The year is 1865. The North has the South cornered on all sides. Men have proven themselves as valiant warriors in their warfare.
The year is 1870. Older brothers mock their younger siblings for their lack of manliness in contrast to their acts in the war. The younger brothers, desperate to prove their mettle, search for something that can keep their brother’s teasing at bay.
Nov. 18, 1875, the first football game between Yale and Harvard.
Football provided an outlet for Americans to prove themselves on a battlefield. With rules and guidelines, warfare was orchestrated from yard lines to end zones. In 10 years, men figured out a way to fight without guns. To hold a position, push an objective, strategize against your opponent, or assist your comrades in accomplishing the goal all came from battle tactics civilized individuals couldn’t practice any more.
A connection to sports is something primal, something we can all relate to. That’s because it’s part of what our hard-wiring used to be.
Way back when, early humans grouped up for safety. They had their disagreements like we do today, but instead of modern concerns like what to eat for dinner, their concerns were rooted in survival. So their concerns were more along the lines of can we eat for dinner. Fighting and warfare was a survival trait that was perfected. In natural selection, the strongest survived and that affiliation to warfare was carried down.
Thousands of years later, that trait has been heavily diluted by extended generations of peace. But it is still in our DNA, in our code, in our blood. Today we are sensible people and aren’t going to wander willy-nilly into war.
In its place, we play. We shoot free throws and wrestle, we run the bases and push towards the goal.
But sometimes, we lose. And that sucks. Sure it inspires some to work harder and be better, but it still sucks. To keep us from getting too down in the dumps, the cheerleaders inspire us to keep driving.
For as long as warfare has been in our genes, so has art. Drawing on caves, singing around a campfire, dancing to the campfire songs, expression is what makes us human.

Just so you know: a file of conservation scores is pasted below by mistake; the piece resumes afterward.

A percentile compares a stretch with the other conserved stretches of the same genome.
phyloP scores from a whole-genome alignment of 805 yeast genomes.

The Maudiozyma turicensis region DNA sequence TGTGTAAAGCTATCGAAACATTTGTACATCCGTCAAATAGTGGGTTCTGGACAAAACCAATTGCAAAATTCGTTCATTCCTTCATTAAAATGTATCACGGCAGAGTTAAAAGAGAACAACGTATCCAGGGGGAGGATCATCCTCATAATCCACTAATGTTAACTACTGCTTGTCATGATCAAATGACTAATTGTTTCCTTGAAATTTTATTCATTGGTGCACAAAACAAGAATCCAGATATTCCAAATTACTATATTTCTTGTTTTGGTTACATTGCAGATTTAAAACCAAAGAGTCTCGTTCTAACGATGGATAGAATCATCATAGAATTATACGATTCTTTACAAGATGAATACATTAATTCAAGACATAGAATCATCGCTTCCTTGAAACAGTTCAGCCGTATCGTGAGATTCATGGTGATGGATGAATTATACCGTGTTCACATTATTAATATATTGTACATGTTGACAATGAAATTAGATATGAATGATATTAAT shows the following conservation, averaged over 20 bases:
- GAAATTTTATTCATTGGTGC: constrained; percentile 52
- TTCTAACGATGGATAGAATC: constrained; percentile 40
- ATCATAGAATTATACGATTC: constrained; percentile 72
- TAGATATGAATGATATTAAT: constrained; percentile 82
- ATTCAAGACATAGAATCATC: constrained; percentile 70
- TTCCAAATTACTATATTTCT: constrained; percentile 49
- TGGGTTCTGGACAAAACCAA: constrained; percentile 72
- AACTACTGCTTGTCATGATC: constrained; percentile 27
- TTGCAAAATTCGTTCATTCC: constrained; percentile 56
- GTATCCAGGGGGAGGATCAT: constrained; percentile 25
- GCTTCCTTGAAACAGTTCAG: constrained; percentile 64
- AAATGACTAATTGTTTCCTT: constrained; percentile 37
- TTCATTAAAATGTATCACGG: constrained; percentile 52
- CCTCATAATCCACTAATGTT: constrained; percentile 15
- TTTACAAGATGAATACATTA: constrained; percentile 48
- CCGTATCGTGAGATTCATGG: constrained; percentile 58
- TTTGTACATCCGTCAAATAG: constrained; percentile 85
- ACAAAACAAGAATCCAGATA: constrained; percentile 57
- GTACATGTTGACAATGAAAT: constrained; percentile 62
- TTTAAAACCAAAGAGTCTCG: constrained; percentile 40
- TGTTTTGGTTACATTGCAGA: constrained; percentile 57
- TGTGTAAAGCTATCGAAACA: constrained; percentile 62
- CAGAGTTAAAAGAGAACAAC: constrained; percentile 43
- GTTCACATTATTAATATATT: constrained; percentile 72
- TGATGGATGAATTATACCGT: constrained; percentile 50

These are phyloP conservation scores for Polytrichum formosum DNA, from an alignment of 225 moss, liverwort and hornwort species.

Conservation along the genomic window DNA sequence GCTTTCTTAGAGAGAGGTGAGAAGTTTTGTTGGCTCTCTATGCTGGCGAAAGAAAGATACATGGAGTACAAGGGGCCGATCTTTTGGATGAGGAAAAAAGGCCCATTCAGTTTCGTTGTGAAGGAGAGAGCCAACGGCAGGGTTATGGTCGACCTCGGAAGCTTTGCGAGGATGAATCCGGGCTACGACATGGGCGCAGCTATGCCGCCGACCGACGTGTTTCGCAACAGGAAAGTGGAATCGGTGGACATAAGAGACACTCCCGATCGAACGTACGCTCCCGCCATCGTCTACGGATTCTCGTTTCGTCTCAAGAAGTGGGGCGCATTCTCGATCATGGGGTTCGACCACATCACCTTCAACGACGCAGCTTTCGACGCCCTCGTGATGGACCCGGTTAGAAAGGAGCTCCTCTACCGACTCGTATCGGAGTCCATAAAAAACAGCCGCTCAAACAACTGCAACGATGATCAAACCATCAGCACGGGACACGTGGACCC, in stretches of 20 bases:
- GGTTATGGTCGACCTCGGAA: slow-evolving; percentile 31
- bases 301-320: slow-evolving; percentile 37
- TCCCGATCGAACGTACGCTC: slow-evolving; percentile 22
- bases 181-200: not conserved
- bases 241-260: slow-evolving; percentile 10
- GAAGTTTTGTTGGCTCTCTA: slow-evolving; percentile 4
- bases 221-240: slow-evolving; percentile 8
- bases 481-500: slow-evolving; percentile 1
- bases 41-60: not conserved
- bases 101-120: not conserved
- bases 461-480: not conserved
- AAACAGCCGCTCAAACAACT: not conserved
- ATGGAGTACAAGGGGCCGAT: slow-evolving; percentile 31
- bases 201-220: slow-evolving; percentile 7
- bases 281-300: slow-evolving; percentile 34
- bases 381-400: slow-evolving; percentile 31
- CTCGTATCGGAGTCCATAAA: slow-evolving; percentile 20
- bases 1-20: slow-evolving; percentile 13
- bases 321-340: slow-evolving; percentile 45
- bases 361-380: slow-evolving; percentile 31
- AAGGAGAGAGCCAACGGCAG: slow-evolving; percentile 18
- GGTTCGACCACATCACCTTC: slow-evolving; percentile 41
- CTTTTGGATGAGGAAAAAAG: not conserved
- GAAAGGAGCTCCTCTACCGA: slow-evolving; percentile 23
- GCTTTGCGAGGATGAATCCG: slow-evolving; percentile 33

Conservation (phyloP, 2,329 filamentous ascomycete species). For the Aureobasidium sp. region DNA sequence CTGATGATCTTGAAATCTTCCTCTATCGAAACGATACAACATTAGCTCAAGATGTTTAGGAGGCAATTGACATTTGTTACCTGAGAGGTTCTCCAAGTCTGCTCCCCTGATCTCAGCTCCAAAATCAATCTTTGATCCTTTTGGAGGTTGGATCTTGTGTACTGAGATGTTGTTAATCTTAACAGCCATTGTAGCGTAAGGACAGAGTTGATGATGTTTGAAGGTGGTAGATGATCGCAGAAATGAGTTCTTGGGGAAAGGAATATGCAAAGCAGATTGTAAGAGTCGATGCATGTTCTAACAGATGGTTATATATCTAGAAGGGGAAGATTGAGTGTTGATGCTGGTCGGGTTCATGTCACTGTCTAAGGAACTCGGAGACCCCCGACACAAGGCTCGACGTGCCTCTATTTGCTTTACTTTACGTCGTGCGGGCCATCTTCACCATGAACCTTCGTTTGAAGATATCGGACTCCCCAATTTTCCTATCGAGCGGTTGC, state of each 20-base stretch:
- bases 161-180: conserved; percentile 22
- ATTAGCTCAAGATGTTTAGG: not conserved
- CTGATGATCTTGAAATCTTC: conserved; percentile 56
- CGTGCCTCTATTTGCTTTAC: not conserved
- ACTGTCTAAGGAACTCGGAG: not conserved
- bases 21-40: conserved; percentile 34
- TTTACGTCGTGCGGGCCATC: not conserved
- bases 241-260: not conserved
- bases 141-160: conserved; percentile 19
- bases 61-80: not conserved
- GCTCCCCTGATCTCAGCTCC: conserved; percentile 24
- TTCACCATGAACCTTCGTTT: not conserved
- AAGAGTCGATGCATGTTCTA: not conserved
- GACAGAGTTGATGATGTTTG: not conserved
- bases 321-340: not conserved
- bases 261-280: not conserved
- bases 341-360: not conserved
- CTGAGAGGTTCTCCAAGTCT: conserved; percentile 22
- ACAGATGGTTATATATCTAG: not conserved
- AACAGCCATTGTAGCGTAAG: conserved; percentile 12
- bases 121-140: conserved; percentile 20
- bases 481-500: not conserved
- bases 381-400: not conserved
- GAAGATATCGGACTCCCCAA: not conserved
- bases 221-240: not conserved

Cheerleading is an art form. It is a form of expression. While the drive to cheer and be good at cheer hits just as hard as the drive to run faster than others, the source of that drive comes from a different place.
Sports have an opposition. You have to consider what would accomplish your goal, then consider how are they going to stop you, then how you can still accomplish your goal around their attempt to stop you.
That is essentially what differentiates cheer from sports and into the category of art. There is no opposition. No one to stop you from executing your routine perfectly. As a team you work together to give your best performance.
While competitive cheer is still a competition, you and your opponents work independently from one another. You compete for the best score in the same way two students compete for the best grade on a math test.
From former marching band experience, I was constantly asked the same question, ‘isn’t band a sport? You have to be athletic and physically fit to do what we do, aren’t we competing? That makes it a sport, right?’
Physical strength and mastery does not make you proficient in sports. Sports has strategy. There is no strategy in flawlessness, because even if you execute a play perfectly, a skilled opponent will ruin everything.
Cheer is not a sport
This article is part of a Pro versus Con debate between reporters.
view the Pro article on the legitimacy of cheer as a sport -here-